Always remember, while Spinning Tops can provide valuable insight, they should be used in combination with other factors for more accurate predictions.
How To Use Spinning Tops In Your Trading
Spinning Tops might not seem as useful as other common candlestick patterns, like pins, engulfs, inside bars, and so on. However, they can still give us useful hints about what’s happening between the buyers (bulls) and sellers (bears) in the market.
Here’s how I usually use them…
Best Way To Use Tops: Early Reversal Signals
Spinning Tops aren’t great for deciding when to enter a trade, so avoid using them for entry signals. You’ll just lose money and be left wondering why things didn’t go as planned.
The best way to use tops:
As an early warning signal the current price movement might be about to change, and price might start to reverse or pull back.
Some people say Spinning Tops show uncertainty or indecision in the market, which is true… But they also show that one side of the market (either the bulls or the bears) thinks the current market price is too high or too low.
If price is rising and a Spinning Top forms, it shows the bears have jumped in and started selling to fight back against the bulls.
The bears don’t want price to keep rising, so they sell to stop the price from moving higher.
So, we can use Spinning Tops as clues to figure out if price might be about to reverse or pull back.
If the bears are selling to stop price from rising, which causes a Spinning Top to form, we know one side of the market doesn’t want price to keep rising – therefore, a trend reversal or a pullback to the current trend could happen in the near future.
So, we just wait for a Spinning Top to form, then?
Well, not exactly…
Spinning Tops can signal a reversal, but they often don’t – sometimes price just slows down or pulls back a little after they form, without really reversing at all. Obviously, we want to avoid these tops and focus on the ones most likely to lead to a real reversal.
But how do we do that?
It’s actually pretty easy:
We just focus on the tops which form around important technical levels – like supply and demand zones, support and resistance levels, fibs, etc.
These are the areas where lots of buyers and sellers are active.
When we see a top forming around one of these levels, we know there are many people who think price is too high or too low – more so than at any other point during the move. That makes a reversal much more likely, making the Spinning Top a better signal.
So, it’s pretty simple – just look for a Spinning Top when price hits an important level or moves into a supply or demand zone.
Then you’ll know a reversal might be coming.
Let’s look at an example…
You can see price has just fallen into a strong demand zone.
We’re not sure yet if price will reverse from this zone.
We must wait for price action signals – like pin bars, engulfs, and so on – to make sure price is ready to move the other way.
Then we can jump in and try to catch the reversal, fingers crossed.
In the meantime, though, we can look for a Spinning Top…
When a Spinning Top appears at a key point, it tells us the sellers (or buyers in our case) think price is too low or too high.
This usually means price could reverse soon.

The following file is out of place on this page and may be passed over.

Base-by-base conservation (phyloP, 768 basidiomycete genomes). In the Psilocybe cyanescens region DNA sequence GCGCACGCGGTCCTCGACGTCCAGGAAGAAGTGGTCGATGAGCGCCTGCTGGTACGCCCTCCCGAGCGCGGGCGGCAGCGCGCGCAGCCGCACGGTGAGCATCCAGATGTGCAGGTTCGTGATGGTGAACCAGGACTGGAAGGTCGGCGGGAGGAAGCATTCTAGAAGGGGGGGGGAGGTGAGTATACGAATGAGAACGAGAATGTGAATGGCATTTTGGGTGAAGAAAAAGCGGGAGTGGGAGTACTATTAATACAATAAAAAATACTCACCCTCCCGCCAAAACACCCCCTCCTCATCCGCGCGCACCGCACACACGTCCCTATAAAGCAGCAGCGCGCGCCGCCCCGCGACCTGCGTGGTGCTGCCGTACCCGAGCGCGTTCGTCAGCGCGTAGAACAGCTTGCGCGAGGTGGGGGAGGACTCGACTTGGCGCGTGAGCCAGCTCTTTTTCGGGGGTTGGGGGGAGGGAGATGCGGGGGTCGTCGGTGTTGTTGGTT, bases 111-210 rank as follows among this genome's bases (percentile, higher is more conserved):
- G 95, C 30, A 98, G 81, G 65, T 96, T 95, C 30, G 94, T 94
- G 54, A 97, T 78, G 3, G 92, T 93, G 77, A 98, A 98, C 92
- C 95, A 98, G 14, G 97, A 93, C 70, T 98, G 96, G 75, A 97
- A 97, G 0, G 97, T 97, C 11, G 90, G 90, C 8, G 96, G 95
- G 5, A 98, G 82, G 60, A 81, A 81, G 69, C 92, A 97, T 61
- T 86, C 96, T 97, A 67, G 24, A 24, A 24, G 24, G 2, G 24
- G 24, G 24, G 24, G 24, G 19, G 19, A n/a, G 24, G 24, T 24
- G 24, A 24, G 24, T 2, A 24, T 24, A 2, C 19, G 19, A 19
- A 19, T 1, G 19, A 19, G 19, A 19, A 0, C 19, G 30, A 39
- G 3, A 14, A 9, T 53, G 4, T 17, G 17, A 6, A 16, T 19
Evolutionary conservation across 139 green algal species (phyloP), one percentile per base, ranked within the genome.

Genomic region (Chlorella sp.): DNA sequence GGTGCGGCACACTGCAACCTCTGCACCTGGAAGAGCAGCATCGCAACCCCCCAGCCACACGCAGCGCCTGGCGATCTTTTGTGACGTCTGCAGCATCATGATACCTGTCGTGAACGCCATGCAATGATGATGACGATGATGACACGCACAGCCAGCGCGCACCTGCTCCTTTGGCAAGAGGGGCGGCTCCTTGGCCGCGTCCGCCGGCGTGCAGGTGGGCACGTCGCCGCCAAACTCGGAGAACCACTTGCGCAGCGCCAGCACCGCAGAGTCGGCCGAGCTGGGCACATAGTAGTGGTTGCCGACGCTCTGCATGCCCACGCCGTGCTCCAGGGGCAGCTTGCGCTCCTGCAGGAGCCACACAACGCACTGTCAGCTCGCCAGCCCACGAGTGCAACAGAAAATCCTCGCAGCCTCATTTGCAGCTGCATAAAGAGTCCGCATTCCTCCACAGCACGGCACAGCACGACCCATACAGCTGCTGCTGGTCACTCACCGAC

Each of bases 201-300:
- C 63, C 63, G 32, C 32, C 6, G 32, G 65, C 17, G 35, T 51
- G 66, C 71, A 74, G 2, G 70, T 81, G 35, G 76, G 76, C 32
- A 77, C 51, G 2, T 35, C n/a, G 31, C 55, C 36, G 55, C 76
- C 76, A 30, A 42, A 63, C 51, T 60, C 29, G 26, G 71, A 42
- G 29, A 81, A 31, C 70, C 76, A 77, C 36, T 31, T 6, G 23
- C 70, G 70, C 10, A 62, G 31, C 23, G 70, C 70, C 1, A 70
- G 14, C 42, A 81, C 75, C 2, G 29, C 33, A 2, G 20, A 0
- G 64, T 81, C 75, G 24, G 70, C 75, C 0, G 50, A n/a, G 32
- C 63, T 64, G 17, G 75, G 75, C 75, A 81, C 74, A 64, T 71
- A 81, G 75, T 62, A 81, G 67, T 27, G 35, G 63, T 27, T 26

One or more Spinning Tops helps us: #1 know price still might reverse in the zone, and #2 figure out when we should expect a price action entry signal to form.
A Spinning Top appears 4-5 hours after price enters the zone – some might call this a Doji Candlestick, but it’s actually a Spinning Top.
With the top, we know buyers still think price is too low.
When price first moved into the zone, a bullish candle appeared, but then it went south. So, we weren’t sure if buyers were still interested or if the zone would trigger a reversal. This top gives us a thumbs-up, telling us, “YES, buyers are still here, keep your eyes peeled.”
In this case, we didn’t actually get a chance to jump in – after the Spinning Top, price reversed and rocketed higher.
But, we did get a sign the zone was a good place to enter long and a heads up a potential reversal might start soon… which was a valuable hint we could use to our benefit.
So, remember this when you see spinning tops at important technical levels.
These tops tell you buyers or sellers are interested in the price reversing – why else would they start a tug-of-war with the other side? It also tells you a reversal signal might be close… not necessarily on the next candle, but soon on the time-frame you’re looking at.
Now, let’s move on and check out a few key things to remember about the spinning top.
3 Facts To Remember About Spinning Top Candlesticks
Before you head off and start looking for Spinning Tops, here are three key things to keep in mind about what they indicate and how important they are.
#1 Always Use Multiple Candles To Confirm Signals
A lone Spinning Top doesn’t tell you much about what’s happening with price.
It only shows the bulls (or bears, based on the previous direction) have entered the market and are ready to wrestle with the other side. If you want to make sure the tops hint at a possible reversal or small pullback, you need to wait for other signs to show up as well.
When price first reaches this supply zone, a Spinning Top with two large wicks forms.
The top reveals the bears are ready to duke it out with the bulls again, suggesting a reversal could be just around the corner.
But hold up!